Plastic straws, vaccines, housing to fore

Access concerns . . . Disabled Persons Assembly kaituitui Chris Ford says Kainga Ora should aim...
Access concerns . . . Disabled Persons Assembly kaituitui Chris Ford says Kainga Ora should aim for universal design to be used in all new construction. PHOTO: ALLIED PRESS FILES
Plastics, vaccines and accessible housing were some of the topics discussed during the Dunedin Disabled Persons Assembly July meeting last week. 
Guest speaker was Labour MP for Taieri Ingrid Leary, who fielded questions from about eight people attending the group plus others participating remotely via Zoom. 
Dunedin Disabled Persons Assembly kaituitui Chris Ford highlighted the Government’s recent announcement regarding phasing out problem plastics, including single-use plastic straws. 
‘‘Straws are quite important for people with high levels of impairment,’’ he said. 
People with experience of cerebral palsy or muscular dystrophy, for example, had a use for straws, but alternatives had drawbacks. 
Camille Cowley, of Dunedin, said being able to clean reusable straws could be difficult. 
Metal and silicone straws experienced filming, ‘‘which is where particles become trapped on the inside and you can’t clean them’’. 
This could cause infectious growth of pathogens. 
Ms Leary said she understood the unintended stigma the disabled community could face regarding phasing out plastic straws and she would write to Environment Minister David Parker to share those concerns. 
Another topic of discussion was universal design, the concept that new buildings would be accessible for people of a wide range of abilities and ages. 
Crown entity Kainga Ora has committed to a minimum of 15% of new homes built by the agency meeting universal design standards. 
Mr Ford said the default should be universal design for all new Kainga Ora developments. 
There was a real shortage of accessible housing and in his experience in a wheelchair, he had spent months finding a suitable home. 
Ms Leary said practicalities of the housing shortage and the need to move quickly meant 15% was an absolute minimum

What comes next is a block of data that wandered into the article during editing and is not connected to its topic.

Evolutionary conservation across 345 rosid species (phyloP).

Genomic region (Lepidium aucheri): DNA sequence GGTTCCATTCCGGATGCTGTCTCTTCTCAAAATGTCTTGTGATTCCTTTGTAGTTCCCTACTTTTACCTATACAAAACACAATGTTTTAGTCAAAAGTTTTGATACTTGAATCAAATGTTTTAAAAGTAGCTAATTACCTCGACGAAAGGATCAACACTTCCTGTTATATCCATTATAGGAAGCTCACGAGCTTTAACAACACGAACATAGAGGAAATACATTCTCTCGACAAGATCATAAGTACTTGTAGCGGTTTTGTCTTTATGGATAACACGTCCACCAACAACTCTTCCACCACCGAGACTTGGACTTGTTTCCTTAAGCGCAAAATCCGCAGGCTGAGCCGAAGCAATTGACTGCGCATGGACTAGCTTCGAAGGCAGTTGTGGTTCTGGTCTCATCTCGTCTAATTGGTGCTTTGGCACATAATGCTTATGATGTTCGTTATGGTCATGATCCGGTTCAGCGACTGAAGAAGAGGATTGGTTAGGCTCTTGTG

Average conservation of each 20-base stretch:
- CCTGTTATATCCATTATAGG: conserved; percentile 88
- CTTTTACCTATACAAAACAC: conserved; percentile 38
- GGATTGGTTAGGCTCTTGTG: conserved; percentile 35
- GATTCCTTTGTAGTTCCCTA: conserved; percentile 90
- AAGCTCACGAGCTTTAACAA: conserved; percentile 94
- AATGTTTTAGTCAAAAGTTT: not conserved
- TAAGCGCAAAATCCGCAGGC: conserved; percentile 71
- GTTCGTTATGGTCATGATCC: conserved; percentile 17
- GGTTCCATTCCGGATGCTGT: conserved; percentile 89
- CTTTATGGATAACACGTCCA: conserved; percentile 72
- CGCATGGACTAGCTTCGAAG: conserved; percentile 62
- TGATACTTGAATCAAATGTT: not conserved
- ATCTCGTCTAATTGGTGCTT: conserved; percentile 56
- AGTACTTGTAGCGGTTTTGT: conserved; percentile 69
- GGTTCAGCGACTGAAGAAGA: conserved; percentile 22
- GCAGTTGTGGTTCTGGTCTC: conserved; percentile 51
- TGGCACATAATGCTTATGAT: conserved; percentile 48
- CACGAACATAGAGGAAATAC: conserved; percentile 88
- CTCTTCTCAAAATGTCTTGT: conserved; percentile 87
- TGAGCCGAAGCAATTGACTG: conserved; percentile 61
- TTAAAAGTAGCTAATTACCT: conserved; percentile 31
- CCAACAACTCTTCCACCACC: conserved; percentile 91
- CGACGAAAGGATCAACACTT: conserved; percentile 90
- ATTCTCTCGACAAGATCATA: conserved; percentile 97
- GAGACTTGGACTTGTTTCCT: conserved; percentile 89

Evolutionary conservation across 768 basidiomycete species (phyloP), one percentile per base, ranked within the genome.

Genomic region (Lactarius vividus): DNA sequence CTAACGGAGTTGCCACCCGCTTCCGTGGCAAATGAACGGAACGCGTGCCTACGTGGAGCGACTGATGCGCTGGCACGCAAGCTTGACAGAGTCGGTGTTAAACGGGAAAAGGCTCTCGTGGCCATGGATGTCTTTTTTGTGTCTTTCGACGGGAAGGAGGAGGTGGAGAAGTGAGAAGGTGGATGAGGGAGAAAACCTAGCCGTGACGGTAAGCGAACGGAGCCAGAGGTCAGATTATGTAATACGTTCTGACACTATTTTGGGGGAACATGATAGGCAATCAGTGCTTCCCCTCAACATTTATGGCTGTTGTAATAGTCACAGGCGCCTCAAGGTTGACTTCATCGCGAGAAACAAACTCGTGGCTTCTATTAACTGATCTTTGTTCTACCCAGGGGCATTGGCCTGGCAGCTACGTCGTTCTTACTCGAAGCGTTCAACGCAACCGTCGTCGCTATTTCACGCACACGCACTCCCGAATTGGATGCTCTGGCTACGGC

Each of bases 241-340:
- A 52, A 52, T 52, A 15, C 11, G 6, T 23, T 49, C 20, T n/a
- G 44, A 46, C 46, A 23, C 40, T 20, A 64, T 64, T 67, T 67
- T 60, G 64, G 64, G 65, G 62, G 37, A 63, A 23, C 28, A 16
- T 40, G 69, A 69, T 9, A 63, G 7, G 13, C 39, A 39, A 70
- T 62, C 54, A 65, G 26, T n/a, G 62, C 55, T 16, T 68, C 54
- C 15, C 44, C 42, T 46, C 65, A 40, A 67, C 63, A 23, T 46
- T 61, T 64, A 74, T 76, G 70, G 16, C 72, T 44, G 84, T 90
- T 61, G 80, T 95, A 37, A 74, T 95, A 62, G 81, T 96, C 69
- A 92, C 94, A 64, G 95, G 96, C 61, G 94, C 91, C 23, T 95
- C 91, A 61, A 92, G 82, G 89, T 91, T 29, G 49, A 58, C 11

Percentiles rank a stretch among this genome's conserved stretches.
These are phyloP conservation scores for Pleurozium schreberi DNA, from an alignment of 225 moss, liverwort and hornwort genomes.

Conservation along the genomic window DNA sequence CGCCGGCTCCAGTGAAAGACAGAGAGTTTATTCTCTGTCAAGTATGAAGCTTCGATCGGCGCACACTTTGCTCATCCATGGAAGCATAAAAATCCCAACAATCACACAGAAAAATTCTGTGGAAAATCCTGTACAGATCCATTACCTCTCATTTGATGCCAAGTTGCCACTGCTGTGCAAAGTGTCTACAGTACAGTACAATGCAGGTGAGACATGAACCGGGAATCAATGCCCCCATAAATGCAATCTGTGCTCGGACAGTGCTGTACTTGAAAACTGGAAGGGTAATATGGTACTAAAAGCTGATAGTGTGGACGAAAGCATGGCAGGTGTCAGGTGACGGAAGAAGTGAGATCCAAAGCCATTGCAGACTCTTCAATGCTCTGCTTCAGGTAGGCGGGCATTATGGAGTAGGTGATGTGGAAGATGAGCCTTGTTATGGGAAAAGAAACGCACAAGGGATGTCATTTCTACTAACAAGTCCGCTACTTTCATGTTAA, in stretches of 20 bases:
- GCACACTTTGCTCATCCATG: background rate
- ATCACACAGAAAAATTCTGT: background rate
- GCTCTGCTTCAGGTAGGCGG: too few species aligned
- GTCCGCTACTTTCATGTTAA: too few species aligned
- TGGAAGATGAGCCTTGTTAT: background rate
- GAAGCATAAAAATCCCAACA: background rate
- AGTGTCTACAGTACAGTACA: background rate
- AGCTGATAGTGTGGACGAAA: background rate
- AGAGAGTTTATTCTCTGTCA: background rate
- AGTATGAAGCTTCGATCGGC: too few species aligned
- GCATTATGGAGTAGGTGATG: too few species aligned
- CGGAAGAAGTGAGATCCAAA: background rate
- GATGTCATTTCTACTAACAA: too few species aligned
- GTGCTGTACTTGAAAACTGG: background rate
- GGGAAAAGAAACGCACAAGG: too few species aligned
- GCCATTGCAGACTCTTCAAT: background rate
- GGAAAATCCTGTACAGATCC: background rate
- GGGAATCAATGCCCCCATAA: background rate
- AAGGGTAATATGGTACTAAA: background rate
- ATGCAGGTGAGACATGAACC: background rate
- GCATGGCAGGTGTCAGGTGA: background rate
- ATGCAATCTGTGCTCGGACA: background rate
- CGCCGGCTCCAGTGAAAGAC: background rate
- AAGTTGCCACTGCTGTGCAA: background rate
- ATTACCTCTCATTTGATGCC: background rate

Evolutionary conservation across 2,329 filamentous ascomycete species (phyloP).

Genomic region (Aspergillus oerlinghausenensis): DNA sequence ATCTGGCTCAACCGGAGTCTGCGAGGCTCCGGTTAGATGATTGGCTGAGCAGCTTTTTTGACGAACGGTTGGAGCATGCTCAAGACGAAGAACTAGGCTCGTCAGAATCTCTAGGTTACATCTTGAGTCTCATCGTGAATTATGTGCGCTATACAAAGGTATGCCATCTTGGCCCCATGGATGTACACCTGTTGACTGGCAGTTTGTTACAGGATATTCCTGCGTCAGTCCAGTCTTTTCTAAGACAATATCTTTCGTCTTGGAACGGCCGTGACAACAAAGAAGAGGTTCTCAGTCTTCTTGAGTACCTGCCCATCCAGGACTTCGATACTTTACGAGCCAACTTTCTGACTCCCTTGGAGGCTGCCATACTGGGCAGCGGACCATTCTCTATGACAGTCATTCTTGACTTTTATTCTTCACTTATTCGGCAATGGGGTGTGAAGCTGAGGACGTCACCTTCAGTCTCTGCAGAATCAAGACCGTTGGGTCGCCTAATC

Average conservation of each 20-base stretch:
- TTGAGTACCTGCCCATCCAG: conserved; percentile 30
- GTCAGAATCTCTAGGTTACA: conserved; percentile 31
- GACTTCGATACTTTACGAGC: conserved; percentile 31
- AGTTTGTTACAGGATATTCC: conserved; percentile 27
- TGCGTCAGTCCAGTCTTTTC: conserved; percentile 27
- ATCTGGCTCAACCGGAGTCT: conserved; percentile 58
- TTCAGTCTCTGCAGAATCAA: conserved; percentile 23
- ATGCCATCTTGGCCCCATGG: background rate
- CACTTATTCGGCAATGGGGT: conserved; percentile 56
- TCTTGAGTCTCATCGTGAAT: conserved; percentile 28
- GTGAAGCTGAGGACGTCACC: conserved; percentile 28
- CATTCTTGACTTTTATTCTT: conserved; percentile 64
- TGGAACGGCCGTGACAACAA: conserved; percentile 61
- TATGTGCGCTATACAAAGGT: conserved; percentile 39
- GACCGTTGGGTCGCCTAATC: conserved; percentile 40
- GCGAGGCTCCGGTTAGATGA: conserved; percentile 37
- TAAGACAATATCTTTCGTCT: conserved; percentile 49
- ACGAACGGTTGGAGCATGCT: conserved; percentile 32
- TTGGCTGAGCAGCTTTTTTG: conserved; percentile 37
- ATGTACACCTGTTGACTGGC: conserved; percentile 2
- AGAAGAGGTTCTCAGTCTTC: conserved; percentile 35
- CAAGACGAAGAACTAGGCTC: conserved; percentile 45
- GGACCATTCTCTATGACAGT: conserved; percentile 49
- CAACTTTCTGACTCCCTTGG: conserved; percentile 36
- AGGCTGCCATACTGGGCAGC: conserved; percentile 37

— ‘‘we are aspiring to reach a much higher target’’. 
‘‘We are moving as quickly as we can but we need to have targets that we can actually achieve.’’ 
With the Covid-19 vaccine roll-out starting to expand to people in the Group 4 general population category this week, there was discussion at the meeting on how accessible the online booking system was. 
Dunedin Disabled Persons Assembly president David King said some people who were not with a service provider had the potential to ‘‘fall thorough the cracks’’. 
He had heard of people calling the Ministry of Health to ask when they were getting their vaccine and being told it was coming later next month, but others who did not have a disability or health problems were getting vaccinated ahead of them. 
Ms Leary said the principle was if someone was living independently they would be expected to be in the mainstream category unless they had underlying health conditions. 
There would be some who seemed to be jumping the queue because they were going to vaccinating clinics at the end of the day and accessing leftover vaccines. 
‘‘That is something that anybody can do, is wait at centres and if they have some vaccines left over they will do you then.’’ 
The risk was people could wait and no vaccines were left, but the aim was to ensure no vaccines were wasted at the end of each day. 
Ms Leary thanked the group for inviting her to attend the meeting and said she would be writing to Disability Issues Minister Carmel Sepuloni to pass on several of the issues raised.

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